And another fact of optical magnification, especially if viewing horizontally, is that views are often greatly affected by atmospheric conditions. I’m sure you’ve had the experience on a hot day of the image bouncing around or being broken up by atmospheric turbulence, or mirage. That’s heat rising from desert sand, a paved road or roofs of houses and other buildings. The air we breath is also a lens many miles thick that is in constant motion. That’s why astronomical observatories are usually built far away from cities (and their lights) on top of mountains. The atmosphere is very “thin” up there. I’ve had nights when it was possible to use the full potential of my telescopes on planetary and lunar detail at 600x magnification, but those nights are extremely rare, something like one in fifty. On other nights, with the same scopes, 100x was really pushing matters. But on those crystal clear nights when the stars were “twinkling”, it was best for low-power viewing of nebula, star clusters and wide angle views. The twinkling is caused by very turbulent cooler air moving in to replace the warm air rising from the earth, buildings, etc.
I’ve had to purchase multiple eyepieces for those scopes. Then, with my 8-inch Celestron, I inherited five very expensive eyepieces (by which you examine the image formed by the front lens or mirror). I’ve literally spent thousands of hours looking through such eyepieces to examine extremely minute details in star clusters, nebulae, and details on the moon and planets. Some insist that has nothing to do with scopes and binos for hunting. Really! How did they come to that false notion? Have they spent thousands of hours looking through both? You DO learn some very important details from such experiences. Let me tell you how.
The diameter of the objective lens (or mirror) determines not only the amount of light entering the scope or binocular, but the resolution of detail as well, assuming proper construction and correction of the lens (or mirror). And today, even very cheap binoculars have excellent optics. It’s not the price of, or the name on the binocular that determines resolution. There’s a matter of optical physics that says you can’t get more light rays into your 35mm binocular than a 40mm. The 35mm bino has only 76.6% the light gathering ability as a 40mm, and only 87.5% of it’s resolution ability. Those are optical facts assuming each is correctly made as achromatic lenses, and have anti-reflection coatings that permit from about 97 – 99% light transmission. If we make the difference in objective lens (front lens) diameter greater, for example a 30mm vs a 50mm, the results are even more dramatic in favor of the 50mm. A 50mm has 278% greater light gathering ability than the 30mm, and 167% greater resolution, assuming, again, proper construction. But the 50mm will likely be around 2 – 2.5x heavier!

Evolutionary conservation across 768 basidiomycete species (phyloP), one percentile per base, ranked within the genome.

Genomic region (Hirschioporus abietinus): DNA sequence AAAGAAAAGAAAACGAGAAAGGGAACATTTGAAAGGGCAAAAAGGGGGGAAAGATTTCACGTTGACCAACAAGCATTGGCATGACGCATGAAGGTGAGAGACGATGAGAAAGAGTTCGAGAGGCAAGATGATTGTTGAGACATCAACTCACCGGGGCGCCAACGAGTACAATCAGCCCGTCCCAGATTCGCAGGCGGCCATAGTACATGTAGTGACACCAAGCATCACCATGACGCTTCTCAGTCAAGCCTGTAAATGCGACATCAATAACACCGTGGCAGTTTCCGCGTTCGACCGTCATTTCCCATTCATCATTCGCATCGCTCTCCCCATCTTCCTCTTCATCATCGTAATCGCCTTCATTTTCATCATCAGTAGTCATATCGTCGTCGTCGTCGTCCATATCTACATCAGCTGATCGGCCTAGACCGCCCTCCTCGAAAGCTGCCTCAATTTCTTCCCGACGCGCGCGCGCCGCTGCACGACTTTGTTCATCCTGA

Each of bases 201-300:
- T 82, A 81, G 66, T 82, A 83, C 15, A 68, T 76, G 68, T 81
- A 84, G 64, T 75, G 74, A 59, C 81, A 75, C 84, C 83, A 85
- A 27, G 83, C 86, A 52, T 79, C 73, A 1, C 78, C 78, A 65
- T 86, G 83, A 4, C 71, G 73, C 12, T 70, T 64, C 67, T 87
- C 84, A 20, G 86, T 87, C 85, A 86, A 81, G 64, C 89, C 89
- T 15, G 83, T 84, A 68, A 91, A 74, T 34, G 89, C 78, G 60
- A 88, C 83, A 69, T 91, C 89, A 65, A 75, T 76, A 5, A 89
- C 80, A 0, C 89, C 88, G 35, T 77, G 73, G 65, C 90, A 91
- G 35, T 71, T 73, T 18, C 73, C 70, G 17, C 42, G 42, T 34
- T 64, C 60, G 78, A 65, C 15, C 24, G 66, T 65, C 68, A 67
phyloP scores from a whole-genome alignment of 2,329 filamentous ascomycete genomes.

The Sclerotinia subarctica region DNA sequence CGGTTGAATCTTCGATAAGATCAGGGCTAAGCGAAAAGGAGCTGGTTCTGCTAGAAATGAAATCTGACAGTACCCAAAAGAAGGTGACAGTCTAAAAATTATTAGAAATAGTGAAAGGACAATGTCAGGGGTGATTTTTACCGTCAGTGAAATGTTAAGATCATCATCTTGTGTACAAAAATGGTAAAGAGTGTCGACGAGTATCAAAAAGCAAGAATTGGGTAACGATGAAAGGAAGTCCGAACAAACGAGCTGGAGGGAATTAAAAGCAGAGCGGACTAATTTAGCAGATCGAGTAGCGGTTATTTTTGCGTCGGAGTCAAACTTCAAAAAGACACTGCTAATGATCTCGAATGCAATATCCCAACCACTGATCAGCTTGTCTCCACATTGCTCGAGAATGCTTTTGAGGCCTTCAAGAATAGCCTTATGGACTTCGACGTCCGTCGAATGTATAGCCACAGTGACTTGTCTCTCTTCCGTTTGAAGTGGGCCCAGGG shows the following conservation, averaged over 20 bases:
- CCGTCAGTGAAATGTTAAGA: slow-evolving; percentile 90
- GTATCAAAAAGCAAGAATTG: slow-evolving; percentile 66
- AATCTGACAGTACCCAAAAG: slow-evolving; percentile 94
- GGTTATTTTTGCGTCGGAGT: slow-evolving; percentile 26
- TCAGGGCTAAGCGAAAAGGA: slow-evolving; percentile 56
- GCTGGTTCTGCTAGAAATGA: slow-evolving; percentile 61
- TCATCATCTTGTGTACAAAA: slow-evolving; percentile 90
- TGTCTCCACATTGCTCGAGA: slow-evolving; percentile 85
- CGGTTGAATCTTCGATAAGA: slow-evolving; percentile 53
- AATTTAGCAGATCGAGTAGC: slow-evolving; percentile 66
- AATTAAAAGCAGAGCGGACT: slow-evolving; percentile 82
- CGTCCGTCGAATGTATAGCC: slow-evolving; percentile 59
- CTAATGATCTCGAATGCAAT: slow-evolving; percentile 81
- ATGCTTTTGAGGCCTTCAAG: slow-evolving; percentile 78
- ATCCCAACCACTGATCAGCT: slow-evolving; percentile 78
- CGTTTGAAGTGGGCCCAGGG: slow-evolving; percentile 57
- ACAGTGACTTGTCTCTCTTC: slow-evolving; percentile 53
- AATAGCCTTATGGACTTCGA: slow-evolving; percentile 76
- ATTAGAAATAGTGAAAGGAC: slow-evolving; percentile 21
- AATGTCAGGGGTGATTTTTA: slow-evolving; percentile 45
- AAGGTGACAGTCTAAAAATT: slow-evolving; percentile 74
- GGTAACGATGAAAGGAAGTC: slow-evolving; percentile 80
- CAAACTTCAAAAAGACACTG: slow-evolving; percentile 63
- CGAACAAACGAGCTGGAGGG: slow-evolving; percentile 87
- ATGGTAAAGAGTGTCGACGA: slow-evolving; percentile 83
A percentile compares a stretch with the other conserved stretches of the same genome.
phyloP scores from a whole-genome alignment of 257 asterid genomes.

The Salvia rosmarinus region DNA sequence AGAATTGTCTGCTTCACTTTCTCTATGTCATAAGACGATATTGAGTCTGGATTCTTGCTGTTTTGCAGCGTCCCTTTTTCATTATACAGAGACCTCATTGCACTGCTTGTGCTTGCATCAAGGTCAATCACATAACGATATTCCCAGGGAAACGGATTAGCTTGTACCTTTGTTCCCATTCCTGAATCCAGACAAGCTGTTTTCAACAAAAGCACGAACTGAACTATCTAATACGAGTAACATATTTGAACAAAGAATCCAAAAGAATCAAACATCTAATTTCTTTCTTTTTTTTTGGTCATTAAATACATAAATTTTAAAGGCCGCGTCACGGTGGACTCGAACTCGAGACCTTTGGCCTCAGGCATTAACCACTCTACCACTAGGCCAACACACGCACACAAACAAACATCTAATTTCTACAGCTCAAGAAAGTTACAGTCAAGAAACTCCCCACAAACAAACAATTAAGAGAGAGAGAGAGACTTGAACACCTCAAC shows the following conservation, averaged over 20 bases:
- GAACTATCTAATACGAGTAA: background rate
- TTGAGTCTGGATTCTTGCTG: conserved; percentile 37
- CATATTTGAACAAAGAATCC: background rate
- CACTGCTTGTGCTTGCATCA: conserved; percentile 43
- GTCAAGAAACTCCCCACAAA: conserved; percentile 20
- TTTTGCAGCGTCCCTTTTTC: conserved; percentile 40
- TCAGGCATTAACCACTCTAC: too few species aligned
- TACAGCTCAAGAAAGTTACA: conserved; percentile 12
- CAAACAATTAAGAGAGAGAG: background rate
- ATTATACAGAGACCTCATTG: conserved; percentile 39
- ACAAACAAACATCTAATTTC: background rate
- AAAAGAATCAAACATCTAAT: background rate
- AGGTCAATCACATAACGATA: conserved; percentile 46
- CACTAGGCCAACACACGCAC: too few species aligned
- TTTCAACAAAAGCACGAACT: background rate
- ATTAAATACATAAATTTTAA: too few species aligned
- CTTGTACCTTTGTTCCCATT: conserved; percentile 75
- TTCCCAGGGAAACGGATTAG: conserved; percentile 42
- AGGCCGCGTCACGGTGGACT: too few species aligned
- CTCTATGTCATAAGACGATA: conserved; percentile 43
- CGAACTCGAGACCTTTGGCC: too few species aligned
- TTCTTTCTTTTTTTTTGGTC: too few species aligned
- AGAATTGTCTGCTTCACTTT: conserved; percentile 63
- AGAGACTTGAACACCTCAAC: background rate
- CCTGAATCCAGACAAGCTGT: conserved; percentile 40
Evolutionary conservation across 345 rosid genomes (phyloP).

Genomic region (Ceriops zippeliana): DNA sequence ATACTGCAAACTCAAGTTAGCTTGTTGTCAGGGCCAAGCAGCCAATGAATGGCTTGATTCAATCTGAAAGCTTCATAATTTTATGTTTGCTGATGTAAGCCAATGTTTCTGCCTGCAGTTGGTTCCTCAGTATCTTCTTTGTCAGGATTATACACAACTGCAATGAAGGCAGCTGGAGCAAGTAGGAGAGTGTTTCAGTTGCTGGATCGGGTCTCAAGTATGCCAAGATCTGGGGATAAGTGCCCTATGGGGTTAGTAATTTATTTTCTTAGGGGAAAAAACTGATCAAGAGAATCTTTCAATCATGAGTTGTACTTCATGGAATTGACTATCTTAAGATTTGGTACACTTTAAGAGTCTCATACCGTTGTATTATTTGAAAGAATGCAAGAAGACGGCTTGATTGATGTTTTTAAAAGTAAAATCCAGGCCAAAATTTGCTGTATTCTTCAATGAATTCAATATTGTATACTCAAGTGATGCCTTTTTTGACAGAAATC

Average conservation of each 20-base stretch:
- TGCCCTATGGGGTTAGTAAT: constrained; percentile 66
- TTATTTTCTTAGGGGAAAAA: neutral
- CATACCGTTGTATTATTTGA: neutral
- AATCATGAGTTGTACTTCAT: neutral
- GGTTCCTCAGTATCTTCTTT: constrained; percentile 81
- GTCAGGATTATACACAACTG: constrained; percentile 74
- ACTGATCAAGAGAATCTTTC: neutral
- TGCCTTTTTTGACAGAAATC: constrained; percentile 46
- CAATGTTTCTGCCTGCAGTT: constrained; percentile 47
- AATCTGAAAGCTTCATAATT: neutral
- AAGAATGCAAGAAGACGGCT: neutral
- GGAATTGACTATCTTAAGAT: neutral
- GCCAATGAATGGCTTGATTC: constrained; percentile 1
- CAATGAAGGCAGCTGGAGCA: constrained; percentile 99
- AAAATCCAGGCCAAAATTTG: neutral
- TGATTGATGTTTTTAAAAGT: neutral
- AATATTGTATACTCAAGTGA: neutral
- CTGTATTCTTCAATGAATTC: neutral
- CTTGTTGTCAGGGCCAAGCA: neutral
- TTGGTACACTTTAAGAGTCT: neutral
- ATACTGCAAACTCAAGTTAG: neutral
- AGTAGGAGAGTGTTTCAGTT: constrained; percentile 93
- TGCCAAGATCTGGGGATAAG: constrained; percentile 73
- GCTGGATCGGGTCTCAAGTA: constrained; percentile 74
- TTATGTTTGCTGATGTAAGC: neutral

Another point to keep in mind, however, is what do we want to do with our binocular(s)? I have the 10 x 50mm, a fixed focus 7 x 35mm (Tasco), a roof prism 8 x 42mm Tasco, a 10 x 40mm Bausch & Lomb National Audubon Society edition (poro prism), and a 10 x 25mm Tasco (roof prism). (And, oh yeah, a VERY cheap, made in China Bushmaster 10 x 25mm roof prism type that I wouldn’t even recommend for kids!)
Costs? Apart from the 10 x 50mm B&L that was about $75 as mentioned, the 7 x 35 fixed focus, the 7 x 35mm given to my wife (Tascos) and the 8 x 40mm given to a daughter-in-law, I don’t recall what was paid for them. That was quite a few years past. The 10 x 40mm B&L was a warranty replacement for a 8 x 40mm Bushnell (poro prism) that I paid around $300 to obtain. It’s internal (plastic) baffles warped while left in my car in the heat of summer! In Toronto there’s a Bushnell office and repair under warranty shop (I’ve used it quite a few times for rifle scopes! They either fix it or replace it at no cost.). They offered me one of two as a replacement. I chose the B&L that was worth a lot more than what it replaced! The 10 x 25 Tasco was bought about three and a half years ago at a “big box” outdoor store in Oshawa for the huge sum of $12.50, marked down from $25! There was a big wire basket full of them in their small cardboard containers. I thought “What the heck…”. It turns out to be the bino I most use in both birding and hunting! And it has a neat little case that attaches to my belt. Later, at the same shop, they had a sale on the roof prism 8 x 42mm Tasco, marked down from $59.95 to $29.95. Of course, I always take a long look through them before purchase, and I bought it. It goes with me a lot, and is about as good as the 10 x 40mm B&L. It’s optics are excellent! I test all of ’em on the birds at our feeders.